save(defaults)
        save(dct)
        save(func.__module__)
        save(closure_values)
        write(pickle.TUPLE)
        write(pickle.REDUCE)  # applies _fill_function on the tuple 
Example 23
Project: eggroll   Author: WeBankFinTech   File: cloudpickle.py    License: Apache License 2.0 4 votes vote down vote up
def save_dynamic_class(self, obj):
    """
    Save a class that can't be stored as module global.
    This method is used to serialize classes that are defined inside
    functions, or that otherwise can't be serialized as attribute lookups
    from global modules.
    """
    clsdict = dict(obj.__dict__)  # copy dict proxy to a dict
    clsdict.pop('__weakref__', None)

    # On PyPy, __doc__ is a readonly attribute, so we need to include it in
    # the initial skeleton class.  This is safe because we know that the
    # doc can't participate in a cycle with the original class.
    type_kwargs = {'__doc__': clsdict.pop('__doc__', None)}

    # If type overrides __dict__ as a property, include it in the type kwargs.
    # In Python 2, we can't set this attribute after construction.
    __dict__ = clsdict.pop('__dict__', None)
    if isinstance(__dict__, property):
      type_kwargs['__dict__'] = __dict__

    save = self.save
    write = self.write

    # We write pickle instructions explicitly here to handle the
    # possibility that the type object participates in a cycle with its own
    # __dict__. We first write an empty "skeleton" version of the class and
    # memoize it before writing the class' __dict__ itself. We then write
    # instructions to "rehydrate" the skeleton class by restoring the
    # attributes from the __dict__.
    #
    # A type can appear in a cycle with its __dict__ if an instance of the
    # type appears in the type's __dict__ (which happens for the stdlib
    # Enum class), or if the type defines methods that close over the name
    # of the type, (which is utils for Python 2-style super() calls).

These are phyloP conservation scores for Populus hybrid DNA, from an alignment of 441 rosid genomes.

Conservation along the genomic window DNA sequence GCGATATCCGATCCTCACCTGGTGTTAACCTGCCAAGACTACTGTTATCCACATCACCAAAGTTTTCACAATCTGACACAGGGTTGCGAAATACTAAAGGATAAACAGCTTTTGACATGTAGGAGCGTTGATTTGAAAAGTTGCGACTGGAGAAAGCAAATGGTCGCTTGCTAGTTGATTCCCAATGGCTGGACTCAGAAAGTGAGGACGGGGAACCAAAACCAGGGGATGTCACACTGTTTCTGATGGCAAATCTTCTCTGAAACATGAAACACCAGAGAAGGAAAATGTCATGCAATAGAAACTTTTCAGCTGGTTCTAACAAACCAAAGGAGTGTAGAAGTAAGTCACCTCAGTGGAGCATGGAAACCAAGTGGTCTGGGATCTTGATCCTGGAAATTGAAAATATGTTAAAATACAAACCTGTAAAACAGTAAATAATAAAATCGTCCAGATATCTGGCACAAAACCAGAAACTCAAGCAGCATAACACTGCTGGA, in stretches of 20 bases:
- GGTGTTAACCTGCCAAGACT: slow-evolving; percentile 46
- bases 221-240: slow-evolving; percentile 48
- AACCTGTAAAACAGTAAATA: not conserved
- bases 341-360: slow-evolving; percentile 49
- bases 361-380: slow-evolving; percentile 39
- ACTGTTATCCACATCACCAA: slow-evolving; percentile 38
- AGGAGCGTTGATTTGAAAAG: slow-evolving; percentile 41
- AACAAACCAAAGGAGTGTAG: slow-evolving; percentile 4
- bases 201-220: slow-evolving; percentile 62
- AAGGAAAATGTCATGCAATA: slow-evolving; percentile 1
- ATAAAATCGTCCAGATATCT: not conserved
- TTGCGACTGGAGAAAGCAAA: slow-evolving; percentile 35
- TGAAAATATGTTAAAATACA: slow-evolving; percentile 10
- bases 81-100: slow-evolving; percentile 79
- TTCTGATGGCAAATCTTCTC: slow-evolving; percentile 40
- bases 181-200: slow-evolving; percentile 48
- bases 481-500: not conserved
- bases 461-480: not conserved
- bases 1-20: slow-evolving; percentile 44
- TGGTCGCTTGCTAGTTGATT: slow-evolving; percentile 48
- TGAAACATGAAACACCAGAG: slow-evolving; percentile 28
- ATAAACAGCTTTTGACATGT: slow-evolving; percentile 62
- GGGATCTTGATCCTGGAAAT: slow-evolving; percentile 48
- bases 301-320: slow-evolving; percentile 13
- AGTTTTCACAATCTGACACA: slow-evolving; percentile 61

# Push the rehydration function.
    save(_rehydrate_skeleton_class)

    # Mark the start of the args tuple for the rehydration function.
    write(pickle.MARK)

    # Create and memoize an skeleton class with obj's name and bases.
    tp = type(obj)
    self.save_reduce(tp, (obj.__name__, obj.__bases__, type_kwargs), obj=obj)

    # Now save the rest of obj's __dict__. Any references to obj
    # encountered while saving will point to the skeleton class.
    save(clsdict)

    # Write a tuple of (skeleton_class, clsdict).
    write(pickle.TUPLE)

    # Call _rehydrate_skeleton_class(skeleton_class, clsdict)
    write(pickle.REDUCE) 
Example 24
Project: eggroll   Author: WeBankFinTech   File: cloudpickle.py    License: Apache License 2.0 4 votes vote down vote up
def save_function_tuple(self, func):
    """  Pickles an actual func object.
    A func comprises: code, globals, defaults, closure, and dict.  We
    extract and save these, injecting reducing functions at certain points
    to recreate the func object.  Keep in mind that some of these pieces
    can contain a ref to the func itself.  Thus, a naive save on these
    pieces could trigger an infinite loop of save's.  To get around that,
    we first create a skeleton func object using just the code (this is
    safe, since this won't contain a ref to the func), and memoize it as
    soon as it's created.  The other stuff can then be filled in later.
    """
    if is_tornado_coroutine(func):
      self.save_reduce(_rebuild_tornado_coroutine, (func.__wrapped__,),
                       obj=func)
      return

    save = self.save
    write = self.write

    code, f_globals, defaults, closure_values, dct, base_globals = self.extract_func_data(
      func)

    save(_fill_function)  # skeleton function updater
    write(pickle.MARK)  # beginning of tuple that _fill_function expects

    self._save_subimports(
        code,
        itertools.chain(f_globals.values(), closure_values or ()),
    )

    # create a skeleton function object and memoize it
    save(_make_skel_func)
    save((
      code,
      len(closure_values) if closure_values is not None else -1,
      base_globals,
    ))
    write(pickle.REDUCE)
    self.memoize(func)

    # save the rest of the func data needed by _fill_function
    state = {
      'globals': f_globals,
      'defaults': defaults,
      'dict': dct,
      'module': func.__module__,
      'closure_values': closure_values,
    }
    if hasattr(func, '__qualname__'):
      state['qualname'] = func.__qualname__
    save(state)
    write(pickle.TUPLE)
    write(pickle.REDUCE)  # applies _fill_function on the tuple